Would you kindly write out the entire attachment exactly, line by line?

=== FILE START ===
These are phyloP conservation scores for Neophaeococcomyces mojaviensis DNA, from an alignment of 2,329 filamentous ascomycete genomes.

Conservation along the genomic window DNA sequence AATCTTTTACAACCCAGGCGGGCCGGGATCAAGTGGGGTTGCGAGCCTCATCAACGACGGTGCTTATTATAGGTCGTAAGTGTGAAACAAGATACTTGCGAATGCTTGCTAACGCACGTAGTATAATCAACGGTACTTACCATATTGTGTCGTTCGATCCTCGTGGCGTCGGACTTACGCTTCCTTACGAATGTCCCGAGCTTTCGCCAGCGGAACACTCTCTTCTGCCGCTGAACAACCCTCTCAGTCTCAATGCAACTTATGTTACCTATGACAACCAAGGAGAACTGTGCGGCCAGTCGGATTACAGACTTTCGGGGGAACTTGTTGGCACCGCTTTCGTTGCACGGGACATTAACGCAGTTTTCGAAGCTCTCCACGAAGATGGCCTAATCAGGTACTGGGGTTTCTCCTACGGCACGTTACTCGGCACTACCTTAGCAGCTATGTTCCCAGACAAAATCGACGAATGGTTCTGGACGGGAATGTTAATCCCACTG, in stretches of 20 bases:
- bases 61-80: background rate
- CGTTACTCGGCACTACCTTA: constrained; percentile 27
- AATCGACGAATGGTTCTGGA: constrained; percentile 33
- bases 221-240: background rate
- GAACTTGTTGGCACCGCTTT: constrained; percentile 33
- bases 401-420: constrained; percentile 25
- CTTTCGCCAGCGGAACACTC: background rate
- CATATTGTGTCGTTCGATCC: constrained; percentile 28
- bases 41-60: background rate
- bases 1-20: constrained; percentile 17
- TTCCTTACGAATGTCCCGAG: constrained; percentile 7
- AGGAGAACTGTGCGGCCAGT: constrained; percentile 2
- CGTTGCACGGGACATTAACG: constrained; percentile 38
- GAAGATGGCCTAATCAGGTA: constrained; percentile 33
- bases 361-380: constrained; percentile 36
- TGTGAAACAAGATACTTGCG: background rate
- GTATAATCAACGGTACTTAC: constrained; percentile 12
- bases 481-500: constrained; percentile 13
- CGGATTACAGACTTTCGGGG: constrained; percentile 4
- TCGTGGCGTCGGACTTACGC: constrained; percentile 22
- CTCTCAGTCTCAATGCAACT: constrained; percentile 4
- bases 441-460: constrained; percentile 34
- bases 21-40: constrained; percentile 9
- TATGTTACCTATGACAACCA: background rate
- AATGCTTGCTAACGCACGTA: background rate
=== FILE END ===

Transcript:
These are phyloP conservation scores for Neophaeococcomyces mojaviensis DNA, from an alignment of 2,329 filamentous ascomycete genomes.

Conservation along the genomic window DNA sequence AATCTTTTACAACCCAGGCGGGCCGGGATCAAGTGGGGTTGCGAGCCTCATCAACGACGGTGCTTATTATAGGTCGTAAGTGTGAAACAAGATACTTGCGAATGCTTGCTAACGCACGTAGTATAATCAACGGTACTTACCATATTGTGTCGTTCGATCCTCGTGGCGTCGGACTTACGCTTCCTTACGAATGTCCCGAGCTTTCGCCAGCGGAACACTCTCTTCTGCCGCTGAACAACCCTCTCAGTCTCAATGCAACTTATGTTACCTATGACAACCAAGGAGAACTGTGCGGCCAGTCGGATTACAGACTTTCGGGGGAACTTGTTGGCACCGCTTTCGTTGCACGGGACATTAACGCAGTTTTCGAAGCTCTCCACGAAGATGGCCTAATCAGGTACTGGGGTTTCTCCTACGGCACGTTACTCGGCACTACCTTAGCAGCTATGTTCCCAGACAAAATCGACGAATGGTTCTGGACGGGAATGTTAATCCCACTG, in stretches of 20 bases:
- bases 61-80: background rate
- CGTTACTCGGCACTACCTTA: constrained; percentile 27
- AATCGACGAATGGTTCTGGA: constrained; percentile 33
- bases 221-240: background rate
- GAACTTGTTGGCACCGCTTT: constrained; percentile 33
- bases 401-420: constrained; percentile 25
- CTTTCGCCAGCGGAACACTC: background rate
- CATATTGTGTCGTTCGATCC: constrained; percentile 28
- bases 41-60: background rate
- bases 1-20: constrained; percentile 17
- TTCCTTACGAATGTCCCGAG: constrained; percentile 7
- AGGAGAACTGTGCGGCCAGT: constrained; percentile 2
- CGTTGCACGGGACATTAACG: constrained; percentile 38
- GAAGATGGCCTAATCAGGTA: constrained; percentile 33
- bases 361-380: constrained; percentile 36
- TGTGAAACAAGATACTTGCG: background rate
- GTATAATCAACGGTACTTAC: constrained; percentile 12
- bases 481-500: constrained; percentile 13
- CGGATTACAGACTTTCGGGG: constrained; percentile 4
- TCGTGGCGTCGGACTTACGC: constrained; percentile 22
- CTCTCAGTCTCAATGCAACT: constrained; percentile 4
- bases 441-460: constrained; percentile 34
- bases 21-40: constrained; percentile 9
- TATGTTACCTATGACAACCA: background rate
- AATGCTTGCTAACGCACGTA: background rate